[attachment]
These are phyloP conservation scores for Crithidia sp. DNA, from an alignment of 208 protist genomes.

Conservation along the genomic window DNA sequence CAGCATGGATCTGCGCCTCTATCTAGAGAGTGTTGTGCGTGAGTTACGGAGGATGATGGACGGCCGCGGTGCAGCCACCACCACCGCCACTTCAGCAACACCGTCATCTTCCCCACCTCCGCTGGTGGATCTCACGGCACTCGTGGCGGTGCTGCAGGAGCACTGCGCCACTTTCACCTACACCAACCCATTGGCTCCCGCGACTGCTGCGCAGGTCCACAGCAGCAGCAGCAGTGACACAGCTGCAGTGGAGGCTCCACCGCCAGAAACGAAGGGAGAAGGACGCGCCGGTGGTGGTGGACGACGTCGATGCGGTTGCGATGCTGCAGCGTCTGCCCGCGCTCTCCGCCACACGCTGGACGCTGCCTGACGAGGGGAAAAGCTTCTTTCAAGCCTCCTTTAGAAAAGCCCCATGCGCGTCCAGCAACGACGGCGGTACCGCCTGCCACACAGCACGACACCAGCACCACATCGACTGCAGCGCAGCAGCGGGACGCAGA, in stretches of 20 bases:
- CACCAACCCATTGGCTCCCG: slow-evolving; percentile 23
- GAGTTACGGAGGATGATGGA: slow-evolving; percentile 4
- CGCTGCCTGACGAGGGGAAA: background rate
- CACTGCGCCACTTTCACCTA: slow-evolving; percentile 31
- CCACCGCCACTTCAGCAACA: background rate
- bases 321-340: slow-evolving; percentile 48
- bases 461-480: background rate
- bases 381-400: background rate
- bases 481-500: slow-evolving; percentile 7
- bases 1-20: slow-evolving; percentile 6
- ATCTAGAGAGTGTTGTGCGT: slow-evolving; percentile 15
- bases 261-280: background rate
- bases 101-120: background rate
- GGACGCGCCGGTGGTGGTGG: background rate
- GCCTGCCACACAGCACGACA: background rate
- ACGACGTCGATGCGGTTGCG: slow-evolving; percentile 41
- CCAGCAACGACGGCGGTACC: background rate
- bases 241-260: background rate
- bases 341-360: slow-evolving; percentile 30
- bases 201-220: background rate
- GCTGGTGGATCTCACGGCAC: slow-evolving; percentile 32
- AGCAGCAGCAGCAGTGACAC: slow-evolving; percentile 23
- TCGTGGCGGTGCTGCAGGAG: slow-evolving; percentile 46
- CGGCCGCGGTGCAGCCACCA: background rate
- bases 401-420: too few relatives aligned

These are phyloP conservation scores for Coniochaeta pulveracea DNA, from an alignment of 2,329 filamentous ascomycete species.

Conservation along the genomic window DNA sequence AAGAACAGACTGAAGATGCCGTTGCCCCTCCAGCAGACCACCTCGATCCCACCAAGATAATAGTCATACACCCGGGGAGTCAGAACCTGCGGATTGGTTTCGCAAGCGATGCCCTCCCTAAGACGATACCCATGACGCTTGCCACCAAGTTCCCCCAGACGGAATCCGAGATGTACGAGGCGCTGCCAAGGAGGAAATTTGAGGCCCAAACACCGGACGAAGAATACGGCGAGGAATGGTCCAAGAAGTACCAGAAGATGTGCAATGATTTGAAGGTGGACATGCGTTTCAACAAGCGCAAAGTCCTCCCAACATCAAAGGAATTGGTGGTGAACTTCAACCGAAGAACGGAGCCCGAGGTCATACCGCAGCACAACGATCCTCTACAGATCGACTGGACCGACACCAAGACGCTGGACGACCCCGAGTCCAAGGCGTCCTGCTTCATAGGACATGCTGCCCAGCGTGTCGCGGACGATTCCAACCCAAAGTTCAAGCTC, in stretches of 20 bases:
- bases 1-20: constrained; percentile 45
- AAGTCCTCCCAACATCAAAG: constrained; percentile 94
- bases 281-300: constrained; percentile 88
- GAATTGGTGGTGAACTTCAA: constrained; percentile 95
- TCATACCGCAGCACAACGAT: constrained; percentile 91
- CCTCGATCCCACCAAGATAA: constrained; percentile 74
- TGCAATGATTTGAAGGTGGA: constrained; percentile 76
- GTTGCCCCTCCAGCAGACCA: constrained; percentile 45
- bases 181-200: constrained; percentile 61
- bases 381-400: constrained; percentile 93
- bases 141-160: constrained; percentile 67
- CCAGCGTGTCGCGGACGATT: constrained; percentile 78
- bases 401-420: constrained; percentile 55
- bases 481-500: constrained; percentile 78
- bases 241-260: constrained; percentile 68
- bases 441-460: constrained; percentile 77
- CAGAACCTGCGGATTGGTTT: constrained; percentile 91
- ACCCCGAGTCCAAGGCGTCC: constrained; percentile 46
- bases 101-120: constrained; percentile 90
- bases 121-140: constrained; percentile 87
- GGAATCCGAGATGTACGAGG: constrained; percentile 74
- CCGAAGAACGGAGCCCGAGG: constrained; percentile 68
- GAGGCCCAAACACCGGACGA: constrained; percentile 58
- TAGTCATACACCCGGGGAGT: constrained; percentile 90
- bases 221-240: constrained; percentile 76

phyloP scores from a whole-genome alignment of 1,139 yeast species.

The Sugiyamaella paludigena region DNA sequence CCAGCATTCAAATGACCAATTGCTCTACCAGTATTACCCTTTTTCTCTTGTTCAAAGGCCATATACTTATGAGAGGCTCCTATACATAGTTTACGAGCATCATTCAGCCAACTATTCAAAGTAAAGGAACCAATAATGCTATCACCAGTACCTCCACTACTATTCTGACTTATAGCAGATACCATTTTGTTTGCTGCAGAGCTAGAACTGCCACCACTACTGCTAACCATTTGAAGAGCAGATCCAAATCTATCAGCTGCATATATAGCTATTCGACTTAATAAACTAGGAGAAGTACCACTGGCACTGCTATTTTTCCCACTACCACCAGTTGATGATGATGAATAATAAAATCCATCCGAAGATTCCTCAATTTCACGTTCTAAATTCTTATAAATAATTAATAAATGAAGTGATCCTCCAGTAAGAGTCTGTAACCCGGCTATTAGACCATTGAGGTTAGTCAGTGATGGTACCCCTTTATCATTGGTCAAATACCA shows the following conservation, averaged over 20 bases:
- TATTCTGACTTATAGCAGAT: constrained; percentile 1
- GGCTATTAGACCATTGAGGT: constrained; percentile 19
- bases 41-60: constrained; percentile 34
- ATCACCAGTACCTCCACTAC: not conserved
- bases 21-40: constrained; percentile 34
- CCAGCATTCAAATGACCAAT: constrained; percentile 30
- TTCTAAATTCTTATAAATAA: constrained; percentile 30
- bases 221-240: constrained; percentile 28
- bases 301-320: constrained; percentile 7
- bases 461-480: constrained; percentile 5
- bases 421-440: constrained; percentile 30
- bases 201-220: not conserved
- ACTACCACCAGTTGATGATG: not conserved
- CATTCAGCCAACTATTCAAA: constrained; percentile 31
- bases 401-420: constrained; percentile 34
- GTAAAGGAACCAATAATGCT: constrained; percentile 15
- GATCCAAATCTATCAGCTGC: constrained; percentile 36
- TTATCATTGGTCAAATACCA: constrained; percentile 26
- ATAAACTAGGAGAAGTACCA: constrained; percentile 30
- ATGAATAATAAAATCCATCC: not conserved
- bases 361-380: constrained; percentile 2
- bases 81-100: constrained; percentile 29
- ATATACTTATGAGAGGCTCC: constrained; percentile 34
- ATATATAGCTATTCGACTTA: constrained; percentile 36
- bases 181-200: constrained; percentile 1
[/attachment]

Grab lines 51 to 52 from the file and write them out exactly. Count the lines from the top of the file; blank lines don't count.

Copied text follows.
- CCGAAGAACGGAGCCCGAGG: constrained; percentile 68
- GAGGCCCAAACACCGGACGA: constrained; percentile 58